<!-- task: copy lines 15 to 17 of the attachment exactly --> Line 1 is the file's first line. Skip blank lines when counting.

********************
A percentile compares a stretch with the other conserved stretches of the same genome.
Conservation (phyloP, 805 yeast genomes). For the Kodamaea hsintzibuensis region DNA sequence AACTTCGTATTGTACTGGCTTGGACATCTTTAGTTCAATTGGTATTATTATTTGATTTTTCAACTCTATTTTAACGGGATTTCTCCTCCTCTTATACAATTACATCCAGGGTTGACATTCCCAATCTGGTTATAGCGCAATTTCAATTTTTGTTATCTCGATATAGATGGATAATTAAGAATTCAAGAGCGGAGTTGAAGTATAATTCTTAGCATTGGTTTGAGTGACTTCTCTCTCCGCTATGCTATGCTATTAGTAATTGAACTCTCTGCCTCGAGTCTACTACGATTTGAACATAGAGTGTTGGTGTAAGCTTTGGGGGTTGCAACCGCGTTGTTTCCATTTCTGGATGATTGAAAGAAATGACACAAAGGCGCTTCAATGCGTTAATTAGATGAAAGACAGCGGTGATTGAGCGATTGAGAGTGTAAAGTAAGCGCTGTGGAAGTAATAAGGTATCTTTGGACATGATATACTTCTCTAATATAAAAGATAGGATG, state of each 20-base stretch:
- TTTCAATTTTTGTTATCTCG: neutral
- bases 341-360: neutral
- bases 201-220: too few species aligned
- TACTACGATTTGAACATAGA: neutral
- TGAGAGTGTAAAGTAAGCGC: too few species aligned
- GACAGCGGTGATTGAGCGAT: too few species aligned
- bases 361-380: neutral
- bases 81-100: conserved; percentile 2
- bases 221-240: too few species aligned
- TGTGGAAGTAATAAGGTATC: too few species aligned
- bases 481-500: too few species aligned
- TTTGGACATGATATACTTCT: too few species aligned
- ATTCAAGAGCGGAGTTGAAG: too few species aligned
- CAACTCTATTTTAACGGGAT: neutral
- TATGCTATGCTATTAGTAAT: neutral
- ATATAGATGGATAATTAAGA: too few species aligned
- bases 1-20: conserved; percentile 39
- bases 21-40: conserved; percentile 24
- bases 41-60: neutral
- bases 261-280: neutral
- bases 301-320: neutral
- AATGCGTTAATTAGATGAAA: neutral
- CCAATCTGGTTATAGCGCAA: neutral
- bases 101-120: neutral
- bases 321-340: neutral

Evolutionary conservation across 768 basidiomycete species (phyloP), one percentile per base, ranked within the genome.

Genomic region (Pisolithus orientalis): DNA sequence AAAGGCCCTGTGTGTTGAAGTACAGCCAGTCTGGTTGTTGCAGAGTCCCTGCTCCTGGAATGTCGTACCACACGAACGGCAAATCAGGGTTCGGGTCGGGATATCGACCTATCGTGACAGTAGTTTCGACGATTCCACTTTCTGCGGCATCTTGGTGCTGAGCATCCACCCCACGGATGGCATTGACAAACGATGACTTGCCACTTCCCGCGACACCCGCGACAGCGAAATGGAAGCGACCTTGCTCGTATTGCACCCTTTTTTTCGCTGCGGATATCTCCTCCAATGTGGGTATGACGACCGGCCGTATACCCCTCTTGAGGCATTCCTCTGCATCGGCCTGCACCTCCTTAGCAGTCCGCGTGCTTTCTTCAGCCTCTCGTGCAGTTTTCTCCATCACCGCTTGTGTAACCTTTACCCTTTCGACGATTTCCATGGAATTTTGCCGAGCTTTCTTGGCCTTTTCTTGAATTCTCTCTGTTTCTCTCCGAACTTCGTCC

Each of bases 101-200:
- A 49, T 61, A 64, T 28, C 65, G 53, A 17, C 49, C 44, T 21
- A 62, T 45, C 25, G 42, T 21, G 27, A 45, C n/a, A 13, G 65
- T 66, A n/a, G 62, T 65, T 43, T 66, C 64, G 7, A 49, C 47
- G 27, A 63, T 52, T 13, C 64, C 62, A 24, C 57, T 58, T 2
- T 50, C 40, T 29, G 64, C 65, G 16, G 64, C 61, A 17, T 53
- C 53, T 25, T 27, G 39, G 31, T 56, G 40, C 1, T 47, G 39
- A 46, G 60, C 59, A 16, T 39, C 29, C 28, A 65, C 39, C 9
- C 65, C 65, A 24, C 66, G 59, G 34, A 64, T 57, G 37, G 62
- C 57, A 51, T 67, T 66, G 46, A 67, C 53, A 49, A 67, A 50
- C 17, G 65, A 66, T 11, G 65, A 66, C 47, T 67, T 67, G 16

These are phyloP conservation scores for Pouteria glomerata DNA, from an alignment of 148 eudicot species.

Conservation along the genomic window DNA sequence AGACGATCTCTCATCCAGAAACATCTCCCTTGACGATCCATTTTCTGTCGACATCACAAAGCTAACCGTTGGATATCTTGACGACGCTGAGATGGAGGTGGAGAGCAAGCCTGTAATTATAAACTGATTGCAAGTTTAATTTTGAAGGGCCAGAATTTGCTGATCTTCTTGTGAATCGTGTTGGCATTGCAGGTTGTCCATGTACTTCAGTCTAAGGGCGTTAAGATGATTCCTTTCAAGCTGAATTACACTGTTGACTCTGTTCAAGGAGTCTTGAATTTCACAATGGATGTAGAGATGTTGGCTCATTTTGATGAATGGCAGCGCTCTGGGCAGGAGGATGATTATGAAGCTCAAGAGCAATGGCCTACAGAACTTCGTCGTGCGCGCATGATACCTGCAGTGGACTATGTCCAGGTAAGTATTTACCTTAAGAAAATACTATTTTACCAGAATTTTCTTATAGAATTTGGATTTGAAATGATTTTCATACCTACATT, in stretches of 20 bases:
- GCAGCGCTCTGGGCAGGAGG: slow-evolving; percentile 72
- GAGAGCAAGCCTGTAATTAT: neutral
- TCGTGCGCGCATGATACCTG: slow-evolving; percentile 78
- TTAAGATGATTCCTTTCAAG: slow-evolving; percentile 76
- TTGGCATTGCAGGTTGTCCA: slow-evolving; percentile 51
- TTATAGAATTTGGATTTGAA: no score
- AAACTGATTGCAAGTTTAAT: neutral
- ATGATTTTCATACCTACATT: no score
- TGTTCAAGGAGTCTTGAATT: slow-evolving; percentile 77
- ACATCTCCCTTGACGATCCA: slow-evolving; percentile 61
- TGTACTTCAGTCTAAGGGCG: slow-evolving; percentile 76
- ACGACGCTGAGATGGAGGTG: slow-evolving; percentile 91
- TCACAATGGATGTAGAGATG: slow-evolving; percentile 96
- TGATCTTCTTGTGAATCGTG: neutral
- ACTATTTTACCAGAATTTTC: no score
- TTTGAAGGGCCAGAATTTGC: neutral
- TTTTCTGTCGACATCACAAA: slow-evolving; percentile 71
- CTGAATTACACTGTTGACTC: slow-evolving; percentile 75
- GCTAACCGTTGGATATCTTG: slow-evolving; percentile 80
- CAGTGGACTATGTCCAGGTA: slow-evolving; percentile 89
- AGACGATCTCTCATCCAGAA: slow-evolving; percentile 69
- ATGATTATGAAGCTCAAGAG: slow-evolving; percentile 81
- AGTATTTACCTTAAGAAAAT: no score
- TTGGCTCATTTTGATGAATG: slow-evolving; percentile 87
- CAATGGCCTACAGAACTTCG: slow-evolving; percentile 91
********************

- ATTCAAGAGCGGAGTTGAAG: too few species aligned
- CAACTCTATTTTAACGGGAT: neutral
- TATGCTATGCTATTAGTAAT: neutral